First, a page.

A Better Way to Measure the Power of Hurricanes

The photograph above is of the clubhouse at Indian Hills Country Club, in Kansas City, in about 1950. The course was designed by A. W. Tillinghast in 1927, and the photograph was taken by my father’s father, who was a member. I came across a big box of his slides recently, and for several days I’ve been obsessed with scanning them. Here’s my grandfather himself, at about the same time, during a trip to California with my grandmother:

As the father of a friend once said of Sydney Greenstreet in Casablanca (the greatest golf movie ever made), “Those pants are a little tight under the arms.” Here’s a picture my grandfather took of my grandmother (feeding something to a chipmunk) during a car trip to Colorado in 1945:My grandparents traveled to Florida almost every winter, until my grandfather couldn’t drive anymore (my grandmother never learned). The picture below, which my grandfather took in the early fifties, goes a long way toward explaining why people who live in Florida have trouble with seawater even when the wind isn’t blowing a hundred and fifty miles an hour:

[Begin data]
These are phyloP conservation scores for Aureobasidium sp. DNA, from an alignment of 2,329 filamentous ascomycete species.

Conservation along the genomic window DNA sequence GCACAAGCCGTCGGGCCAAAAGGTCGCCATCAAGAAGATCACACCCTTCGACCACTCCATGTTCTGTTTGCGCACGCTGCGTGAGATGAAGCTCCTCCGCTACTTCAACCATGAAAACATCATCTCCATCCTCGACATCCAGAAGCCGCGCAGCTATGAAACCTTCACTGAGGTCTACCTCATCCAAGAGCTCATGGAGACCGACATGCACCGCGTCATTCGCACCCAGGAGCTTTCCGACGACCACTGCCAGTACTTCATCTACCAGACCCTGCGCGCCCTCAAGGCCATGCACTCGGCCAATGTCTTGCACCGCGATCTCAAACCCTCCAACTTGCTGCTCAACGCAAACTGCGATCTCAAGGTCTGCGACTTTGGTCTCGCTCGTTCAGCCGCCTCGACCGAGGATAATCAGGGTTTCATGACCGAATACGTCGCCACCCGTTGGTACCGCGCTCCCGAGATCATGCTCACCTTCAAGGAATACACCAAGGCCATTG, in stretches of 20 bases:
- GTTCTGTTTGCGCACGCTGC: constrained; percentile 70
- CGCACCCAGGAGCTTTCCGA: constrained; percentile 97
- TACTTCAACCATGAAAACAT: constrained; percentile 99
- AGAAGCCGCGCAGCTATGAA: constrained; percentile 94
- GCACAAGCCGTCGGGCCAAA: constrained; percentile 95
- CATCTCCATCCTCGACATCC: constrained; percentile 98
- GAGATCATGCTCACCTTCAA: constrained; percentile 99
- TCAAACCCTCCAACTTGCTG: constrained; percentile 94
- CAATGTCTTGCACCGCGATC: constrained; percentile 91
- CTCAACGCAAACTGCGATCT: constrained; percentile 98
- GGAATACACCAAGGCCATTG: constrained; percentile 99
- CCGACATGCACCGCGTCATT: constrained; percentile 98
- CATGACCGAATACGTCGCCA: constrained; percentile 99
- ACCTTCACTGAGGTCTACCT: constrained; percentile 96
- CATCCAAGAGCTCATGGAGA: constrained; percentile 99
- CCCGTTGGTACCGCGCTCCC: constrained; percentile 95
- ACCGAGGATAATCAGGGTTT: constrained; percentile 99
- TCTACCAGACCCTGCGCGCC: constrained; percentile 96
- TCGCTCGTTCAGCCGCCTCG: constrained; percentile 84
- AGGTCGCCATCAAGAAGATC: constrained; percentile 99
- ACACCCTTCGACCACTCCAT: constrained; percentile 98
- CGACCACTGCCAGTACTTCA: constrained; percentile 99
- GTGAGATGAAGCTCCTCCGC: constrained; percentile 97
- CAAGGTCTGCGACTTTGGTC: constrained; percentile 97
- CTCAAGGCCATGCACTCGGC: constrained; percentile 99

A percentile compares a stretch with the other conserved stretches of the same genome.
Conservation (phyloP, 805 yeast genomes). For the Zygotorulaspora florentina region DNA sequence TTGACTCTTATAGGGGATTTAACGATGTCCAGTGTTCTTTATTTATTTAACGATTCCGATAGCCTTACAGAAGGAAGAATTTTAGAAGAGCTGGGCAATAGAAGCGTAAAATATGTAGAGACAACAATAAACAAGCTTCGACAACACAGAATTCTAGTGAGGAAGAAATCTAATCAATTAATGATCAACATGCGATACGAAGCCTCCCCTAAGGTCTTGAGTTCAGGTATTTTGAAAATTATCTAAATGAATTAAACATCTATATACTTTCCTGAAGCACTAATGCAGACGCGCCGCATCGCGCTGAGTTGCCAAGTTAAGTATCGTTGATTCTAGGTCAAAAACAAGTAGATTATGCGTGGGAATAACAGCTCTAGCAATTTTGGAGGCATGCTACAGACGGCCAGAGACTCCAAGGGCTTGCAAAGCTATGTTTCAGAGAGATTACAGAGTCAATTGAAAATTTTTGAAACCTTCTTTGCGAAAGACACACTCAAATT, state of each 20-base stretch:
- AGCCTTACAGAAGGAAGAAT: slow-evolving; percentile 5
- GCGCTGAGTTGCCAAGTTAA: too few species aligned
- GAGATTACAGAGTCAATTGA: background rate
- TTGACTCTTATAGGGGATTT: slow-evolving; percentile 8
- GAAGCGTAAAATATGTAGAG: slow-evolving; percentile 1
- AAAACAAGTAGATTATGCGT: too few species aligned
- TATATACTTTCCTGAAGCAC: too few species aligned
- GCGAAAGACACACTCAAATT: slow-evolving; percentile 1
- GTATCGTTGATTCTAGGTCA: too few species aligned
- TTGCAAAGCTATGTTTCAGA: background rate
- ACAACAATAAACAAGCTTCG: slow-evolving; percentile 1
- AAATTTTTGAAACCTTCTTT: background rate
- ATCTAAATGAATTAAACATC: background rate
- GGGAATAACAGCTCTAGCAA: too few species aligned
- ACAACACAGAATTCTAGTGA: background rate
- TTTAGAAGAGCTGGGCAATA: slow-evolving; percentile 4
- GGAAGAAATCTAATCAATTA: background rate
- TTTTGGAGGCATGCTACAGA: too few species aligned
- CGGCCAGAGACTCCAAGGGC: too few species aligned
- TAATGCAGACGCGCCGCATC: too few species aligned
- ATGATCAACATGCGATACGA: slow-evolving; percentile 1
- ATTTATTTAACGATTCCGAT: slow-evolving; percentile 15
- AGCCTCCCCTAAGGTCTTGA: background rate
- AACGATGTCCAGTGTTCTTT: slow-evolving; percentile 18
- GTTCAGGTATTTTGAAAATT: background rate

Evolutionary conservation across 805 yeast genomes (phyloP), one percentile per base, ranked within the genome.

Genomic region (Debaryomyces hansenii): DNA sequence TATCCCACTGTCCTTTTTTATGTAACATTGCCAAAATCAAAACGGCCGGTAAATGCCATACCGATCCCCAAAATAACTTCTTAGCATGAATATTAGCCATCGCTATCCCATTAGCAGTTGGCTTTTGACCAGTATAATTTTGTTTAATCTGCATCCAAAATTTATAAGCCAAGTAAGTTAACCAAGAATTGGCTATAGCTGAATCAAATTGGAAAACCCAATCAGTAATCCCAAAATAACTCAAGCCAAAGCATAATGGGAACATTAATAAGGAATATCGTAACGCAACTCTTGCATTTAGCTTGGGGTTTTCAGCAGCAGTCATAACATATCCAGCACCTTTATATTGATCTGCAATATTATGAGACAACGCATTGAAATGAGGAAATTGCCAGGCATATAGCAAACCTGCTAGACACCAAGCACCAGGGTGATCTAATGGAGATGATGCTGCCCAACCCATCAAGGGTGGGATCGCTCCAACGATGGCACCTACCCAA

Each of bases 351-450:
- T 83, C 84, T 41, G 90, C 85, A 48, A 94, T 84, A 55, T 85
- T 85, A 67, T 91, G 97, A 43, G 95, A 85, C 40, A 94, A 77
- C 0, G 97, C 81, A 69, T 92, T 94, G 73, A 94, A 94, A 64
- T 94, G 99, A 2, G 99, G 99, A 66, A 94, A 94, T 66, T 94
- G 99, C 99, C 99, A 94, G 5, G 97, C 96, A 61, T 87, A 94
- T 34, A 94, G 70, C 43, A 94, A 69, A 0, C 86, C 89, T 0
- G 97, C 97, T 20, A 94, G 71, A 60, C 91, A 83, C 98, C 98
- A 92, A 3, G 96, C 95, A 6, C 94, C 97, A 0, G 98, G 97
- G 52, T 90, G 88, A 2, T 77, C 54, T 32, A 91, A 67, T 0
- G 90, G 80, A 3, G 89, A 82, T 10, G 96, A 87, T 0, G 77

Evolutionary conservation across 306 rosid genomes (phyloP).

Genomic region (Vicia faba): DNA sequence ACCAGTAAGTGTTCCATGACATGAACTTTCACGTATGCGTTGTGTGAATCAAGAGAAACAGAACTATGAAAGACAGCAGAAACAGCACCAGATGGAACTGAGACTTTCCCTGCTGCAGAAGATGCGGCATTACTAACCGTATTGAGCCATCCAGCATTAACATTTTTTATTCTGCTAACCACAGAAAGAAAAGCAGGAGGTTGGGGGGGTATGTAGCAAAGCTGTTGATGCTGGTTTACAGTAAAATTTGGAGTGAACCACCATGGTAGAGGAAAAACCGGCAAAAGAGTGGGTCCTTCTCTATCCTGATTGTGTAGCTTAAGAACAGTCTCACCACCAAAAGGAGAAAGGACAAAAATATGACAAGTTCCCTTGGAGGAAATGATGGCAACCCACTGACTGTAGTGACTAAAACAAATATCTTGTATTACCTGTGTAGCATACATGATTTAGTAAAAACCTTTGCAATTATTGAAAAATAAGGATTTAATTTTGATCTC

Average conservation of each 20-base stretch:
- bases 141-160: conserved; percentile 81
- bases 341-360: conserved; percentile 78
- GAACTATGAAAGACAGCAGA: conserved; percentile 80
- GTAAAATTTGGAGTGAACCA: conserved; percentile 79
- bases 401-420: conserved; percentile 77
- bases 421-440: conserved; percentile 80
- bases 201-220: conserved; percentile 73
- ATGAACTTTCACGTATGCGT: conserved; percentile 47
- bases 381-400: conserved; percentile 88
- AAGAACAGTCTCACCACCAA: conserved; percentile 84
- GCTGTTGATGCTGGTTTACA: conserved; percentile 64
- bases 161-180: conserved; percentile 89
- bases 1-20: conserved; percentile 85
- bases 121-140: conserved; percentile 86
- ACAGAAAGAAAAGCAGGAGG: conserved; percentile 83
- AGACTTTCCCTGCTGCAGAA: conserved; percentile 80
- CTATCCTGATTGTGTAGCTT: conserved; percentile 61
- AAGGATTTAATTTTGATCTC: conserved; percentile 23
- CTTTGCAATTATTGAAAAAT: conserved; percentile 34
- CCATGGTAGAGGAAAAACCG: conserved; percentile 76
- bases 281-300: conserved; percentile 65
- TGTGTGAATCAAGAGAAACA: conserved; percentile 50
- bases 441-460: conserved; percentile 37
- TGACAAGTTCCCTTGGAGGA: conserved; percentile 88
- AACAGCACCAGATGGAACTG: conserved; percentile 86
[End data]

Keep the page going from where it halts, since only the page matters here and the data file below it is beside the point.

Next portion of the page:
That brings me to Mike Riley, who is an occasional correspondent and a member of the Big Dogs, a regular men’s group at the World’s Second-Best Golf Club, in northwestern Florida. The Big Dogs are usually more weather-averse than the Sunday Morning Group is—fifty degrees and sunny is too wintry for most of them—but, to their credit, they’ve developed some useful weather-related clothing technology: